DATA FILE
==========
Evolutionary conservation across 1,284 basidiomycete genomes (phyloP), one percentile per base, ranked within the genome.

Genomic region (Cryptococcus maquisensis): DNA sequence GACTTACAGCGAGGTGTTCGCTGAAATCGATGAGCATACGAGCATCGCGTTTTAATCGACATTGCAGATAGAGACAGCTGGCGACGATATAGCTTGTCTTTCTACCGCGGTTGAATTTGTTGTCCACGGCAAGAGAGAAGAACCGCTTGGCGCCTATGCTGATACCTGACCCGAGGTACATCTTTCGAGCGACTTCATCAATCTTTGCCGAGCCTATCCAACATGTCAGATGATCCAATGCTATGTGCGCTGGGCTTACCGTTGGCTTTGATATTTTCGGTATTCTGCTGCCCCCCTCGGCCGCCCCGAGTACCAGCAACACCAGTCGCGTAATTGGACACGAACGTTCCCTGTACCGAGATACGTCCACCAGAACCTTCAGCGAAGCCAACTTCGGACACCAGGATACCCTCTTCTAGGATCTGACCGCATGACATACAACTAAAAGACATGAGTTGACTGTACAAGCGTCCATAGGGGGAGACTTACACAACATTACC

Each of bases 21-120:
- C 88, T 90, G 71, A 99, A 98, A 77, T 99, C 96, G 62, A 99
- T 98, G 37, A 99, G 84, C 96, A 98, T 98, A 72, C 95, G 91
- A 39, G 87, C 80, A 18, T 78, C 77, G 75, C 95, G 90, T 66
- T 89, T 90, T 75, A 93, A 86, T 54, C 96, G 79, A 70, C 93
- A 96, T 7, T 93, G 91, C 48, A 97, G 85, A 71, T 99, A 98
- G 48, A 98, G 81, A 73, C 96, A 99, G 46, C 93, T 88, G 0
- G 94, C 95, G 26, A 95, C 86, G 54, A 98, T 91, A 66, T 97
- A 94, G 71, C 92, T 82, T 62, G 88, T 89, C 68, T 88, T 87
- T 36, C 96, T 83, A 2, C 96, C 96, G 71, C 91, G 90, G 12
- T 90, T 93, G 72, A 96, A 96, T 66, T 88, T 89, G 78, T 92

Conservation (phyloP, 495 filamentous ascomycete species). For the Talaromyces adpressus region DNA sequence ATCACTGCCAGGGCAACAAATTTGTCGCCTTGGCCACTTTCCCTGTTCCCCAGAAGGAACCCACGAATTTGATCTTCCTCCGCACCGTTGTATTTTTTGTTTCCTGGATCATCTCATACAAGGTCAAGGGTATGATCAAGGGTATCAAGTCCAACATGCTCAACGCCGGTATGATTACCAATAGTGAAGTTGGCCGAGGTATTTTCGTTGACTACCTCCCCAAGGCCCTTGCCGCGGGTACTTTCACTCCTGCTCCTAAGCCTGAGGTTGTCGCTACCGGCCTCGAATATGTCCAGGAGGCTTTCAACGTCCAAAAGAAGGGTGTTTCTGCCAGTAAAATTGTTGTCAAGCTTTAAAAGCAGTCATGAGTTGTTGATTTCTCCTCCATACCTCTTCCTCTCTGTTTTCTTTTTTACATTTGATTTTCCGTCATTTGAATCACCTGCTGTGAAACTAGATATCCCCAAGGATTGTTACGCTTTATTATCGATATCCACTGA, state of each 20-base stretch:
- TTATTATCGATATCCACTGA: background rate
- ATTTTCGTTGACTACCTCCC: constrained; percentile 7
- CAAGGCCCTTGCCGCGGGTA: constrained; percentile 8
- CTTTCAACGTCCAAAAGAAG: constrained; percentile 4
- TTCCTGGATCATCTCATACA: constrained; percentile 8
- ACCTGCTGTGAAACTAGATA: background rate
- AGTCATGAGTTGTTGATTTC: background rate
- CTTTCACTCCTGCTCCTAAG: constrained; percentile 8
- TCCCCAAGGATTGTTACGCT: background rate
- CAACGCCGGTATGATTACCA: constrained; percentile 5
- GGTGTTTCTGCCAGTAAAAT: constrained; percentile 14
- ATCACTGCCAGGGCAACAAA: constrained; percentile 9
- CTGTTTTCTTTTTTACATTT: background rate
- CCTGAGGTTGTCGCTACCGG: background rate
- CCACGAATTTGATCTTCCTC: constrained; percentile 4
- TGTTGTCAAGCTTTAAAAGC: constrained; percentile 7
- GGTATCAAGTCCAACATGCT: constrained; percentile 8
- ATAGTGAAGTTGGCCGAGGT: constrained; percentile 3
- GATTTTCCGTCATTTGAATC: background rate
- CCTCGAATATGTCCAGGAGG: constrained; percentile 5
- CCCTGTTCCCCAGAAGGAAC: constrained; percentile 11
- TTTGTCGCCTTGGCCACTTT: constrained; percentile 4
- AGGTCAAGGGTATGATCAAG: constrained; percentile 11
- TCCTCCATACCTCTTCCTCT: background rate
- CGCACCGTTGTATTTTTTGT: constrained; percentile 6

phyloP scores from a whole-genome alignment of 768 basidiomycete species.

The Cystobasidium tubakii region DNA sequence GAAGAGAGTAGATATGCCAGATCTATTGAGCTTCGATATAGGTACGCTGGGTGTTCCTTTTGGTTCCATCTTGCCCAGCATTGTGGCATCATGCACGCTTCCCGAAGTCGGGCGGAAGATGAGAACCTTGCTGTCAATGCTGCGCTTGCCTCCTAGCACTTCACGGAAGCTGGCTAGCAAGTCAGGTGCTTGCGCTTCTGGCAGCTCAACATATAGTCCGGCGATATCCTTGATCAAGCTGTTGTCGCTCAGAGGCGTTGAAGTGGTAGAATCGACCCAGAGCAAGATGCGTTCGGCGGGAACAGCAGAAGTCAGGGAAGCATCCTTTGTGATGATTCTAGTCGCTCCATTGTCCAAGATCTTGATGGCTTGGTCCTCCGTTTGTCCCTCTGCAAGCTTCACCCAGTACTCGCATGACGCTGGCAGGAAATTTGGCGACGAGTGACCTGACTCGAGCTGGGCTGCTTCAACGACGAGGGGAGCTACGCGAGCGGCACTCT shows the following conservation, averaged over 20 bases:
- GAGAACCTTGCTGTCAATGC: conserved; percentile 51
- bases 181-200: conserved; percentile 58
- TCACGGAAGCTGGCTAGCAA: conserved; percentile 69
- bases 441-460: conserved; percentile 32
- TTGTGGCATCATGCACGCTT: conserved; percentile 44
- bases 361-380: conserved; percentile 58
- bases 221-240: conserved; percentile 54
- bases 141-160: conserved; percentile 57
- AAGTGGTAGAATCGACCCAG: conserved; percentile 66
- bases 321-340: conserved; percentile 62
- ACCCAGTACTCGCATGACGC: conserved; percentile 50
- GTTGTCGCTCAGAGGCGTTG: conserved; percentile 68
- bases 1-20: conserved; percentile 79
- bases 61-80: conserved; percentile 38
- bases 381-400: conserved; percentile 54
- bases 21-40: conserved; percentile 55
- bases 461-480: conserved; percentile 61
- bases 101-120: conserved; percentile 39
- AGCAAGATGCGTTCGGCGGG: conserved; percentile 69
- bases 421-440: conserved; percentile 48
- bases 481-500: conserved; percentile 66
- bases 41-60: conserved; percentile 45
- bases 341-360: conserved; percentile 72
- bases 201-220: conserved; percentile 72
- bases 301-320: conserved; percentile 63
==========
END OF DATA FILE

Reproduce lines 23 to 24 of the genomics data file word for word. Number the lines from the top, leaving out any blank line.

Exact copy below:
- TCCCCAAGGATTGTTACGCT: background rate
- CAACGCCGGTATGATTACCA: constrained; percentile 5